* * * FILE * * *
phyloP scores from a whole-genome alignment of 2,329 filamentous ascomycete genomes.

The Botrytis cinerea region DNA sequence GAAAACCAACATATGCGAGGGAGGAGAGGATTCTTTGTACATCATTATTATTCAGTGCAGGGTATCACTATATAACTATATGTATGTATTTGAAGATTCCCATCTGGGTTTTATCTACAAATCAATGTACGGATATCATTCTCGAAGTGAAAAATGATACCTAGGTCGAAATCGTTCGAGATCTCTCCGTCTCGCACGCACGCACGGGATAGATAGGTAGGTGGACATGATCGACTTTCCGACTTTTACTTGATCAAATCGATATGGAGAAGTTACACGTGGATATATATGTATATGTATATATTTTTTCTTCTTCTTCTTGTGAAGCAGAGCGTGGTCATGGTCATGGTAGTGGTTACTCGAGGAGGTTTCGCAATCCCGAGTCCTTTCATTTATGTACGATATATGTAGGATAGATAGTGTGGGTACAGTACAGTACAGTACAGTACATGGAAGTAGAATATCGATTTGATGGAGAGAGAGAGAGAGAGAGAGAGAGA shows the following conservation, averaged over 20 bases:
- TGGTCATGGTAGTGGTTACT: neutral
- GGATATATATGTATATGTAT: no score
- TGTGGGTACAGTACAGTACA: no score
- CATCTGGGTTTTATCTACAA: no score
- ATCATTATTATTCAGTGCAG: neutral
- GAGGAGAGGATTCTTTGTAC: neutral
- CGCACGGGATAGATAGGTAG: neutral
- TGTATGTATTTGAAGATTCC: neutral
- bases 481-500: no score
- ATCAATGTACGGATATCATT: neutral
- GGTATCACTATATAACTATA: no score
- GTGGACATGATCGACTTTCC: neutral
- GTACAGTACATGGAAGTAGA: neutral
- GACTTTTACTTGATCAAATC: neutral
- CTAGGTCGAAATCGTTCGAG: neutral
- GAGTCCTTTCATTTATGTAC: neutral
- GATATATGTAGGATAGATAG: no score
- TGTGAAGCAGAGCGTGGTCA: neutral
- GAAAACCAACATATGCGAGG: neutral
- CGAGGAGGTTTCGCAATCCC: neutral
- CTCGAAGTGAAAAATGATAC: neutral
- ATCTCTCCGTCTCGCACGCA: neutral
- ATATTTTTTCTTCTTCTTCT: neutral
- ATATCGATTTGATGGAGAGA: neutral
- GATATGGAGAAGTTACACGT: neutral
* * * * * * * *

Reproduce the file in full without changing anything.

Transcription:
phyloP scores from a whole-genome alignment of 2,329 filamentous ascomycete genomes.

The Botrytis cinerea region DNA sequence GAAAACCAACATATGCGAGGGAGGAGAGGATTCTTTGTACATCATTATTATTCAGTGCAGGGTATCACTATATAACTATATGTATGTATTTGAAGATTCCCATCTGGGTTTTATCTACAAATCAATGTACGGATATCATTCTCGAAGTGAAAAATGATACCTAGGTCGAAATCGTTCGAGATCTCTCCGTCTCGCACGCACGCACGGGATAGATAGGTAGGTGGACATGATCGACTTTCCGACTTTTACTTGATCAAATCGATATGGAGAAGTTACACGTGGATATATATGTATATGTATATATTTTTTCTTCTTCTTCTTGTGAAGCAGAGCGTGGTCATGGTCATGGTAGTGGTTACTCGAGGAGGTTTCGCAATCCCGAGTCCTTTCATTTATGTACGATATATGTAGGATAGATAGTGTGGGTACAGTACAGTACAGTACAGTACATGGAAGTAGAATATCGATTTGATGGAGAGAGAGAGAGAGAGAGAGAGAGA shows the following conservation, averaged over 20 bases:
- TGGTCATGGTAGTGGTTACT: neutral
- GGATATATATGTATATGTAT: no score
- TGTGGGTACAGTACAGTACA: no score
- CATCTGGGTTTTATCTACAA: no score
- ATCATTATTATTCAGTGCAG: neutral
- GAGGAGAGGATTCTTTGTAC: neutral
- CGCACGGGATAGATAGGTAG: neutral
- TGTATGTATTTGAAGATTCC: neutral
- bases 481-500: no score
- ATCAATGTACGGATATCATT: neutral
- GGTATCACTATATAACTATA: no score
- GTGGACATGATCGACTTTCC: neutral
- GTACAGTACATGGAAGTAGA: neutral
- GACTTTTACTTGATCAAATC: neutral
- CTAGGTCGAAATCGTTCGAG: neutral
- GAGTCCTTTCATTTATGTAC: neutral
- GATATATGTAGGATAGATAG: no score
- TGTGAAGCAGAGCGTGGTCA: neutral
- GAAAACCAACATATGCGAGG: neutral
- CGAGGAGGTTTCGCAATCCC: neutral
- CTCGAAGTGAAAAATGATAC: neutral
- ATCTCTCCGTCTCGCACGCA: neutral
- ATATTTTTTCTTCTTCTTCT: neutral
- ATATCGATTTGATGGAGAGA: neutral
- GATATGGAGAAGTTACACGT: neutral